Published Jun 23, 2011If there's a problem with the Cars movies, it's only that their central conceit is fundamentally flawed. Your mileage may vary, but I have trouble suspending my disbelief to accept automobiles as acceptable candidates for anthropomorphism.
Oh, I can accept talking bugs, rats and fish, since these are all living creatures that, speech aside, exist in reality and more or less behave how bugs, rats and fish would. I can even accept toys that magically come to life when nobody is looking, since the heroes of Toy Story have been made by humans and more or less exist within the boundaries of the human world.
These things I can accept, but when I see the sleek, neon-drenched Tokyo that forms the backdrop for much of Cars 2's all-living-cars world, I wonder how vehicles were able to build this metropolis, since they evidently don't have hands or fingers (perhaps they can do something fancy with their tires, but mobility still must be pretty limited).
Certain other questions arise: do they reproduce or are they manufactured? If the latter, is there a car in charge of manufacturing and wouldn't that car be God? (I did appreciate a scene in which a cheap car complains that the other cars never respect "lemons," if only for the intriguing possibility that the Cars universe may be founded upon a caste system.)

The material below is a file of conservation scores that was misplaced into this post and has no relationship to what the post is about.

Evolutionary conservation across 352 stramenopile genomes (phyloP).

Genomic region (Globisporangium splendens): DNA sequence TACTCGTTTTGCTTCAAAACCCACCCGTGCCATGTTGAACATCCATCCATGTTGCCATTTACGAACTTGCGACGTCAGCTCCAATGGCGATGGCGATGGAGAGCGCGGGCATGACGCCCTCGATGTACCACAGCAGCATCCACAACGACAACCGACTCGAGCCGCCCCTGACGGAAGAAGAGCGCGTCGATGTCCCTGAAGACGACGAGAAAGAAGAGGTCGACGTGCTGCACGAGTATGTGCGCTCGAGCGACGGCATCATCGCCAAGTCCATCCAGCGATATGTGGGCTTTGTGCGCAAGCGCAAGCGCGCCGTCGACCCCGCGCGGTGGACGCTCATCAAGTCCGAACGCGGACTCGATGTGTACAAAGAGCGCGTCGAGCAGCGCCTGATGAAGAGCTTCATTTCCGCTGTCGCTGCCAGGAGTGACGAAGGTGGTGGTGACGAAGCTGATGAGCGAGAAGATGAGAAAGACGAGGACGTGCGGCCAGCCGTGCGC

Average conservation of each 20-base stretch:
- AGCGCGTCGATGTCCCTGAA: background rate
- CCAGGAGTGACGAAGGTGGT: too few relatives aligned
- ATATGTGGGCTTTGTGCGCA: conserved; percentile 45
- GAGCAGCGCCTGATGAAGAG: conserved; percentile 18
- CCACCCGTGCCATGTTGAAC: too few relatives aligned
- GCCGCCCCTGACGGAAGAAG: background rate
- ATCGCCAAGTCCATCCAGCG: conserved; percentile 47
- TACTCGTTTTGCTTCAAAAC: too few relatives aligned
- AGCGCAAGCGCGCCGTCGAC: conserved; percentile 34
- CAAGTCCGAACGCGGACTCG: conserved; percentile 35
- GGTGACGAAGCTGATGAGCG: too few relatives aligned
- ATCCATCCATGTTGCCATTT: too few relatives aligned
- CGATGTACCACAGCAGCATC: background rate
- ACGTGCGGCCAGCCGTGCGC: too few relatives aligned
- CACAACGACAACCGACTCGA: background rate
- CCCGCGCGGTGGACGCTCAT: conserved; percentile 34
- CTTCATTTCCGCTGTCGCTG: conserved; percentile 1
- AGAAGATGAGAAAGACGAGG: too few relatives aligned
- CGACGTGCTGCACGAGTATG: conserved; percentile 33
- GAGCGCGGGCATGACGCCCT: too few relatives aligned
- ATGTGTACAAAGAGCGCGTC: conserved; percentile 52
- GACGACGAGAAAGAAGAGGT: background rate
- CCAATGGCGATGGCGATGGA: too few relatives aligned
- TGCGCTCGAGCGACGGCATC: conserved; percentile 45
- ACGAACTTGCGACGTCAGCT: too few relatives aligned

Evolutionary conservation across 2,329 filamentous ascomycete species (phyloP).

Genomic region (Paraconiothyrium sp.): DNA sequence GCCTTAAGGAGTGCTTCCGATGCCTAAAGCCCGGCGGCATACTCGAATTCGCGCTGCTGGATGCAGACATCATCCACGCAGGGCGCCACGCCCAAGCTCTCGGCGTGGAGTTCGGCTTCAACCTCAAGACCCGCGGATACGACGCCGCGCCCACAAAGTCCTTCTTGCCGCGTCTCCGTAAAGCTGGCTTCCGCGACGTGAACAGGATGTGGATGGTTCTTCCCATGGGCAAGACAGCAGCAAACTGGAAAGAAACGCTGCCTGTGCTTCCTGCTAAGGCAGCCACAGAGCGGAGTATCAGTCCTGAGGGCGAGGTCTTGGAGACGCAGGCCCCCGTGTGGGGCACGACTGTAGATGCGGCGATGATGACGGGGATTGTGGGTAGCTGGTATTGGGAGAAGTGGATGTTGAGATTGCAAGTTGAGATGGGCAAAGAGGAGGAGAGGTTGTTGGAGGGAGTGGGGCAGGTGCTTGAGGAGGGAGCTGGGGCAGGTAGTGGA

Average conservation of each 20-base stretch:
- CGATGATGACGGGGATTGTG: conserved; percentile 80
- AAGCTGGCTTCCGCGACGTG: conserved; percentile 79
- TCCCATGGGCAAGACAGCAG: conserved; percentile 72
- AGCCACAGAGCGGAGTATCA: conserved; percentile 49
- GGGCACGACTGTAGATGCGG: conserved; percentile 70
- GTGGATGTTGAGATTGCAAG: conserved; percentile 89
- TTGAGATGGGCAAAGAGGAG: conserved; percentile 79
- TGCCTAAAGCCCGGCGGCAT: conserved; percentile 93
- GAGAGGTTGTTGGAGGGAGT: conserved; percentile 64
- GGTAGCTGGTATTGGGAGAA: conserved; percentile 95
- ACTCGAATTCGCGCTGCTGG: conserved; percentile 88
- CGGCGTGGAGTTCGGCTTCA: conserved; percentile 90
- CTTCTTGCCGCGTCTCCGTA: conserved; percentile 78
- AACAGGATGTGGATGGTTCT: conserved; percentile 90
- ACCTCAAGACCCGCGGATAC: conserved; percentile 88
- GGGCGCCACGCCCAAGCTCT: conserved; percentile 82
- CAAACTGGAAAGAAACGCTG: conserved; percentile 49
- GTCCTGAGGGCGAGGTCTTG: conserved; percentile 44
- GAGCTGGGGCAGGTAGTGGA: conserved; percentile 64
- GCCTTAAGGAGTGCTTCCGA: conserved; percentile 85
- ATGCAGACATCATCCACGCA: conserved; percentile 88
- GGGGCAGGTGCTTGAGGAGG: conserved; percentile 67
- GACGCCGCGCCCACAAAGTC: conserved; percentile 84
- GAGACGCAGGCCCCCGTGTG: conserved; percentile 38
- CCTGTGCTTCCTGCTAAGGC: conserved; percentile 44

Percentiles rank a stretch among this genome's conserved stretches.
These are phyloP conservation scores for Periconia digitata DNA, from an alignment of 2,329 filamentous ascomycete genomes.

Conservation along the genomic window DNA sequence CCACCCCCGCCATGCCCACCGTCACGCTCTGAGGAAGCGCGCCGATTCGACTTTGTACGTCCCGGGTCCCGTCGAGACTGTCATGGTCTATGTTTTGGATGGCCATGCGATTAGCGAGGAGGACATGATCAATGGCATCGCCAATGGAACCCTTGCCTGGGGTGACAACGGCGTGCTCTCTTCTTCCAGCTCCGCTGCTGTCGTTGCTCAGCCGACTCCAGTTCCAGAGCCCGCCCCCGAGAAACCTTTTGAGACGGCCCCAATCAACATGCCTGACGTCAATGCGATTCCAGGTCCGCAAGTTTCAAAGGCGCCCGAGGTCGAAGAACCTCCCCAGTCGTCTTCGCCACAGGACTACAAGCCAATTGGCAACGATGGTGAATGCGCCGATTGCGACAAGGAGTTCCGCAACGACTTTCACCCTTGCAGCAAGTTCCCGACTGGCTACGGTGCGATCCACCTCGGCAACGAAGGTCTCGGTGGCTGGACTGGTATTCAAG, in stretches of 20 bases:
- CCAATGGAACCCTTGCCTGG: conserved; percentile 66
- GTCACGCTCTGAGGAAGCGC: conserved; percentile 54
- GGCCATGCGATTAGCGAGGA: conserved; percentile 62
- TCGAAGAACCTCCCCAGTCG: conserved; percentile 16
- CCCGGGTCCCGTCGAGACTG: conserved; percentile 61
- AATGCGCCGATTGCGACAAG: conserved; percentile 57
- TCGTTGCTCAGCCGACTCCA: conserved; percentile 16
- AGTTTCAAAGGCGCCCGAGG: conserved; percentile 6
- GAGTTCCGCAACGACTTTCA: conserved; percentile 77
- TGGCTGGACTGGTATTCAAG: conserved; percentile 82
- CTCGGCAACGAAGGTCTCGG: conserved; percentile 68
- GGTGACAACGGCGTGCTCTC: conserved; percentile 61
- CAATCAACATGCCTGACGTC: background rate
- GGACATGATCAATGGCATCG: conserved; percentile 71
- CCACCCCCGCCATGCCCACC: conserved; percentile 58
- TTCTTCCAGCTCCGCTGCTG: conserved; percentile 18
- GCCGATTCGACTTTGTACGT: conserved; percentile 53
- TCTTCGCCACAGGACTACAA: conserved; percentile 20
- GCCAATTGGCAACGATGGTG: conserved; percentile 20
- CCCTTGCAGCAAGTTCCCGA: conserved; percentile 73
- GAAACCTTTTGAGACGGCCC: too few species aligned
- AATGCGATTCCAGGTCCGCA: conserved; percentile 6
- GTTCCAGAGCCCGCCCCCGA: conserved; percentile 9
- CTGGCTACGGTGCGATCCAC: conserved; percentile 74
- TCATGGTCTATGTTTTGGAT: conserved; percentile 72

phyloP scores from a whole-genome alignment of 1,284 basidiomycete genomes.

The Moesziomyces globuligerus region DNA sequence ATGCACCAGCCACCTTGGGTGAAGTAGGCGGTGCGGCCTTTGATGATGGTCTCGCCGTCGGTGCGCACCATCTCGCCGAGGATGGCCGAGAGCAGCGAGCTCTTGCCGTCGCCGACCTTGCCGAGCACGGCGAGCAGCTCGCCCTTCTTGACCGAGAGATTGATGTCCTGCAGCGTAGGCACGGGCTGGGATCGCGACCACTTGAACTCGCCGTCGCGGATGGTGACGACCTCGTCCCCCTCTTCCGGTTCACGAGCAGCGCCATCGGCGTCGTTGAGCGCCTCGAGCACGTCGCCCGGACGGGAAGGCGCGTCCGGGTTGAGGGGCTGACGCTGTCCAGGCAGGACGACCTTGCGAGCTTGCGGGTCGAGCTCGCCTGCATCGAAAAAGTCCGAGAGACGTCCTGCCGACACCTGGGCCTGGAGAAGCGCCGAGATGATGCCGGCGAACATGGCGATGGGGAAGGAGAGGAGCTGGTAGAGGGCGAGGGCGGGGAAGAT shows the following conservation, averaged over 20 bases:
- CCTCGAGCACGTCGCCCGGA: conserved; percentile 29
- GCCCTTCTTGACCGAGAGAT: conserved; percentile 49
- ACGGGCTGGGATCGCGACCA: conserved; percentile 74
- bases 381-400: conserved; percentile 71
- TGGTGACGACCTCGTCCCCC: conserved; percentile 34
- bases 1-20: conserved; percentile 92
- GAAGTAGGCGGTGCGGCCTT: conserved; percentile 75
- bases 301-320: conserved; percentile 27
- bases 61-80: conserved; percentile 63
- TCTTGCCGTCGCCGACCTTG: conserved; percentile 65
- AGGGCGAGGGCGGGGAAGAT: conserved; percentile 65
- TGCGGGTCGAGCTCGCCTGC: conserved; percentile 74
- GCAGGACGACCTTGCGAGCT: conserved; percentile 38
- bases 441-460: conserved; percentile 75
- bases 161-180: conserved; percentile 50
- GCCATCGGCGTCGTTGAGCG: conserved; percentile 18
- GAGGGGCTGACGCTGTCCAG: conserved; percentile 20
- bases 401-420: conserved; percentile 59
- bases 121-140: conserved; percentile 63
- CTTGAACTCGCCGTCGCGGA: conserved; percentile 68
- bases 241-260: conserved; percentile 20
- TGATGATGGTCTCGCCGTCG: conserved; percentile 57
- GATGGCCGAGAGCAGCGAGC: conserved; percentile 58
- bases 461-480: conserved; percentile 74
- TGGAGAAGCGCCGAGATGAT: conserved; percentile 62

Cars 2 sees famed race car Lightning McQueen (voiced by Owen Wilson) participating in a series of races sponsored by AllInAll, a natural energy source that Big Oil is trying to stifle. Okay, so in this movie's universe cars run on fuel and until AllInAll came along the only source of energy was oil. Who first discovered fossil fuel and who distilled it? Was it a car? How is that possible? Ah, but wait, in explaining fossil fuels, one of the characters refers to dinosaurs. Does this mean that no other non-car organism has ever existed in this universe except dinosaurs or did cars evolve from something else?
Okay, let's say you love anthropomorphic cars and you want to know how Cars 2 stands up on those terms. It trades most of the original film's whimsy for more action-packed spy-movie spoofery, and if it feels a little soulless; it also proves again that in this shaky-cam age, the Pixar people remain the most skilled crafters of decipherable, genuinely exciting action sequences in American cinema. The film also looks even better than the original ― the metal is shinier, the colours are brighter and digitally rendered Tokyo, Paris, London and Porto Corsa are extraordinarily vivid and detailed. There is always something fun to look at.
But too much of Cars 2 depends on the alleged lovability of Tow Mater (Larry the Cable Guy), McQueen's redneck tow truck friend. His shenanigans involving his incompetence with technological doohickies and fancy pants big city folk could have come out of Crocodile Dundee. Mater is made into such an over-the-top hick that the movie feels hypocritical when McQueen learns the inevitable lesson about accepting his friend's personality. Friendship is all well and good, but when Mater mistakes a spoonful of wasabi for ice cream at a party, then rushes onto a stage to drink from a fountain, don't you think McQueen is within his right to be embarrassed?
Cars 2 is passable as bouncy children's entertainment, but it's the first Pixar movie that feels inessential, which is doubly disappointing following four consecutive great or near-great films (Ratatouille, Wall-E, Up and Toy Story 3).
But in a sad sort of way, it's not surprising that Pixar would eventually make a sequel to their least-beloved product: Lightning McQueen likely sells more toys than an elderly widower or a French sewer rat. (Disney)